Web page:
Captain Scarlet and the Mysterons: The Complete Collection – DVD Review
By Roger Crow
The first show I fell in love with is now 50 years old, and like countless others weaned on Captain Scarlet and the Mysterons, I’m wondering where the time went.
The follow up to Thunderbirds, it was darker than Gerry Anderson’s previous Supermarionation show. The tale of an indestructible agent fighting lethal Martians left an indelible mark on the minds of millions. Back in the days of Spangles and Space Hoppers, my mates and I would play Spectrum agents at school. “I’ll be Captain Scarlet,” said one kid. “I’ll be Captain Red,” said another, not realising there was no Captain Red, or that it was the same colour. (In the 1970s, we had black and white TV, so every agent who wasn’t Captain Black or Colonel White was Lt Grey or Capt Dark Grey).
Richard Greene had played Captain Scarlett, yes, with two ts, in a quickly forgotten swashbuckler. There was no danger of confusing Gerry and Sylvia’s creation with that movie. However, I always wondered why no one attempted a live action version. Perhaps the reception of 2004 flop Thunderbirds buried that idea. The space race had dominated Scarlet’s production, so little wonder the idea of a floating skybase seemed perfectly feasible years before similar craft emerged in Marvel movies and Doctor Who’s aircraft carrier, Valiant. (Cloudbase’s inspiration had come from World War Two fighter pilots who had to waste precious minutes getting airborne before encountering the enemy).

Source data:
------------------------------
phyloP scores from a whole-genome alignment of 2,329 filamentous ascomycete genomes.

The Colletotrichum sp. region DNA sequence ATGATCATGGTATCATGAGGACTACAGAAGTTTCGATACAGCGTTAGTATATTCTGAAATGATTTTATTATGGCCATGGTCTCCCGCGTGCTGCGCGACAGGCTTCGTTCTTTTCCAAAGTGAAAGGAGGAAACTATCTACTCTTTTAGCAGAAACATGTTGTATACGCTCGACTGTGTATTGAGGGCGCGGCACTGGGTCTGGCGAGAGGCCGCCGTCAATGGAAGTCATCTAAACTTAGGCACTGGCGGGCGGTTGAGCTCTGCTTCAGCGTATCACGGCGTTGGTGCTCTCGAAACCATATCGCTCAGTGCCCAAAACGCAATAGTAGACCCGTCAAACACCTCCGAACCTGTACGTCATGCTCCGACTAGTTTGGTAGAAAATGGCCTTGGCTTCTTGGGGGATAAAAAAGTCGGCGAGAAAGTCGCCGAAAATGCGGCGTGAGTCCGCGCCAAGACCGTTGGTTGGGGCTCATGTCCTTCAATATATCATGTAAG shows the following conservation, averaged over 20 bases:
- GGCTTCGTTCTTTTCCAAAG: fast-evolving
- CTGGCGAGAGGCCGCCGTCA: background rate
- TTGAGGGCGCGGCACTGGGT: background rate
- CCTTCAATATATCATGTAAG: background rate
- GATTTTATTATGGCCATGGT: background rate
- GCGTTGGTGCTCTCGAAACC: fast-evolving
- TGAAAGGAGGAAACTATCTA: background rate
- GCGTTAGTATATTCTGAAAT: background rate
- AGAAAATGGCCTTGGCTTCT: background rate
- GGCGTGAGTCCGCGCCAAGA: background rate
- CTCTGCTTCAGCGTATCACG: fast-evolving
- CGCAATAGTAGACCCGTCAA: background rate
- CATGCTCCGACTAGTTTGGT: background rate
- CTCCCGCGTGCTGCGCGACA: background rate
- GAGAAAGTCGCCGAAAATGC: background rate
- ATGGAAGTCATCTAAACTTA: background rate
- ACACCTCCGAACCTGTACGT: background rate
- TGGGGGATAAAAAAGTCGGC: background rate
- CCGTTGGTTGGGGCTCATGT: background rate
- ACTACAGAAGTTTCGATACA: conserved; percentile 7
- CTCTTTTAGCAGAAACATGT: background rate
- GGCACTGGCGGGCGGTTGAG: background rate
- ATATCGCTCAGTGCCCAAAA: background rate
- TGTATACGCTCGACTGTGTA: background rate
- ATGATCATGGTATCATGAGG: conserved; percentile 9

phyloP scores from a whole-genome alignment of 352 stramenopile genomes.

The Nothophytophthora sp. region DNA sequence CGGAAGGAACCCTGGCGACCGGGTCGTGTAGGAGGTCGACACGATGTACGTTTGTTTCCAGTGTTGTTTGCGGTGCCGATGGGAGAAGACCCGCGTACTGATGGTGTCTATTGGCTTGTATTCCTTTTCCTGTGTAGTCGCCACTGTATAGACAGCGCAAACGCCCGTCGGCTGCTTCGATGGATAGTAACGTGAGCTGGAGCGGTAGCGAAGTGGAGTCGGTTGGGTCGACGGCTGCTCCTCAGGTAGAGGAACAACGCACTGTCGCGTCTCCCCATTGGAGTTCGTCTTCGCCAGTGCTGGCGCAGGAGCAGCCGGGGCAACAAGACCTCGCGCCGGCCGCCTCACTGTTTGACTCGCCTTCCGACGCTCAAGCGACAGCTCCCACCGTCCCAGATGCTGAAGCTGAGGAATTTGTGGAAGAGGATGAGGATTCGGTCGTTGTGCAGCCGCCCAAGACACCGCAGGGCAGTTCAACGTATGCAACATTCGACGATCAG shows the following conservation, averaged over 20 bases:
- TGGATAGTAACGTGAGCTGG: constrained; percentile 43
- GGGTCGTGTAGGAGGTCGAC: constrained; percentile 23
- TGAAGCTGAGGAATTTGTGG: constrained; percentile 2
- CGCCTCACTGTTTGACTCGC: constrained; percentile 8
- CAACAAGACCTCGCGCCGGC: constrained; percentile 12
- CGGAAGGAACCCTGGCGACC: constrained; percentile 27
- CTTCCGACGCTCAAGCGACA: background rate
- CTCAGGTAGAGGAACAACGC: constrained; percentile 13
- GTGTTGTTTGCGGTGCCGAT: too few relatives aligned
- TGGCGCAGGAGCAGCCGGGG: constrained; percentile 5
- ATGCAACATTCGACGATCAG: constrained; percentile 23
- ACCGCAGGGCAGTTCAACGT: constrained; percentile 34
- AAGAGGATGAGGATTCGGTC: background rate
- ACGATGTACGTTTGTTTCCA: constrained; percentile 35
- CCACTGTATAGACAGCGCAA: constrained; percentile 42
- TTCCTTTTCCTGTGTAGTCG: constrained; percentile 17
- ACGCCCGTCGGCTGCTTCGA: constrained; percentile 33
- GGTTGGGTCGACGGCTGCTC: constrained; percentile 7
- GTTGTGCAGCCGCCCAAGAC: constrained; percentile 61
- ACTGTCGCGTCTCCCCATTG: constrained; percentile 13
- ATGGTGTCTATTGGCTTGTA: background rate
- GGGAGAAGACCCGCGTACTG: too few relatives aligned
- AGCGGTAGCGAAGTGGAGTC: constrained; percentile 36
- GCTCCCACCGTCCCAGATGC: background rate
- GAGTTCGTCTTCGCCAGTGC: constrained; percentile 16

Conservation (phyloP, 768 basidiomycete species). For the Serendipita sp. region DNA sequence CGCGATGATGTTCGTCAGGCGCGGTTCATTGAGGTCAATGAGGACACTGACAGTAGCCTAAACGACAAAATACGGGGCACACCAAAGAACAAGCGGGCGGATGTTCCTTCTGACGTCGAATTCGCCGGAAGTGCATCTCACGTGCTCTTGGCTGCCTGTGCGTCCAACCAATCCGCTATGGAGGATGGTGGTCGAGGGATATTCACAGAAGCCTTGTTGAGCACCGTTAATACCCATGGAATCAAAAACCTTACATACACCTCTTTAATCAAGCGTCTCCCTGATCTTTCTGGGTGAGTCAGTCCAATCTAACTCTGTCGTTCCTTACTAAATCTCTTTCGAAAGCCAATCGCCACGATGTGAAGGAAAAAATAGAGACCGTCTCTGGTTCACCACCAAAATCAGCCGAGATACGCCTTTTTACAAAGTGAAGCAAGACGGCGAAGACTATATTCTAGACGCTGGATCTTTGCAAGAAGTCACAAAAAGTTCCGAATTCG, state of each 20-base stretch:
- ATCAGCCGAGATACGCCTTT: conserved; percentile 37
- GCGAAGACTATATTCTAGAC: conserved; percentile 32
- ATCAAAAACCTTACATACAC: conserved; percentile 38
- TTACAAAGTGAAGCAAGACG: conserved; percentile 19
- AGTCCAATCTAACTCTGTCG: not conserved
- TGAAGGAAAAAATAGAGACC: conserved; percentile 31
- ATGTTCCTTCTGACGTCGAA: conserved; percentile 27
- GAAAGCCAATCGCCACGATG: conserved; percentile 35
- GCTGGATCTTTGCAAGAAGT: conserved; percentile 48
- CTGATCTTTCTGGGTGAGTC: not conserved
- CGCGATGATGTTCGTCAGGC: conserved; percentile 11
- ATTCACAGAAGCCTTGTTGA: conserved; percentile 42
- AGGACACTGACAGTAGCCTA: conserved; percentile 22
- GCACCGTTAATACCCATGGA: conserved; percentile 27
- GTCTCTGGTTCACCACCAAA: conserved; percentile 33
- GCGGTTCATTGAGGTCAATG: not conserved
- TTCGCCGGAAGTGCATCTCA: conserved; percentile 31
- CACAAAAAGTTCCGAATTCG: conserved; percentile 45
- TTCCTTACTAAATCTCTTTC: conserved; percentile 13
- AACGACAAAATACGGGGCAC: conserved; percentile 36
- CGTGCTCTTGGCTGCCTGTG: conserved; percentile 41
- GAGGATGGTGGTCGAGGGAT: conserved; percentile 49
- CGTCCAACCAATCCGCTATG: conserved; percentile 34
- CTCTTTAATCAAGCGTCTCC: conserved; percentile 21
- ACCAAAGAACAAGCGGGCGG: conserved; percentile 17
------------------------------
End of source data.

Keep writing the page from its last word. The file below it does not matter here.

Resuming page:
The late sixties was also a time when cigarettes seemed fine in kids’ shows. After all, sweet shops were selling edible versions, including edible tobacco (!). The sight of Captain Brown literally smoking in episode one, and detonating, is still pretty disturbing even now.
Any fantasy drama rests and falls on its villains, and while bad guys in dark alleys had been done to death, we’d never seen anything like those lethal Mysterons. The alien rings, inspired by an Oxo commercial in which a logo travelled across a (human) model, were a stroke of genius. Any kid with a torch could recreate the most fearsome aliens in the galaxy, especially if they adopted a voice which sounded like a 45rpm single played at 33rpm.
While Paul Metcalfe, Adam Svenson, Charles Gray, Conrad Turner and Seymour Griffiths were all fine character names, the fact they carry less weight than their colour-centric alter egos is testament to the power of Captain Scarlet. And featuring a cast of characters from around the world meant it could play in just about every country.
“The fear of God”
Finding the right man to play the show’s eponymous hero was partly thanks to DJ Pete Murray’s radio show Open House. Guest Francis Matthews did his party piece impression of Cary Grant. A listening Gerry Anderson loved it and snapped him up. Matthews had other commitments in the days before dialogue could be recorded on the other side of the world and sent via computers. While in Manchester working on a stage version of Noel Coward’s Private Lives, he was flown half way down the country every morning to the recording studio.
And it was his own young kids who were treated to a sneak peek at the show. Producer Reg Hill wanted to see their reaction, so when the Mysterons put the fear of God into them, he knew this enemy had something more than your average villain.
Half a century after Captain Scarlet made his debut, the Spectrum agent is still going strong. It seems he truly is indestructible.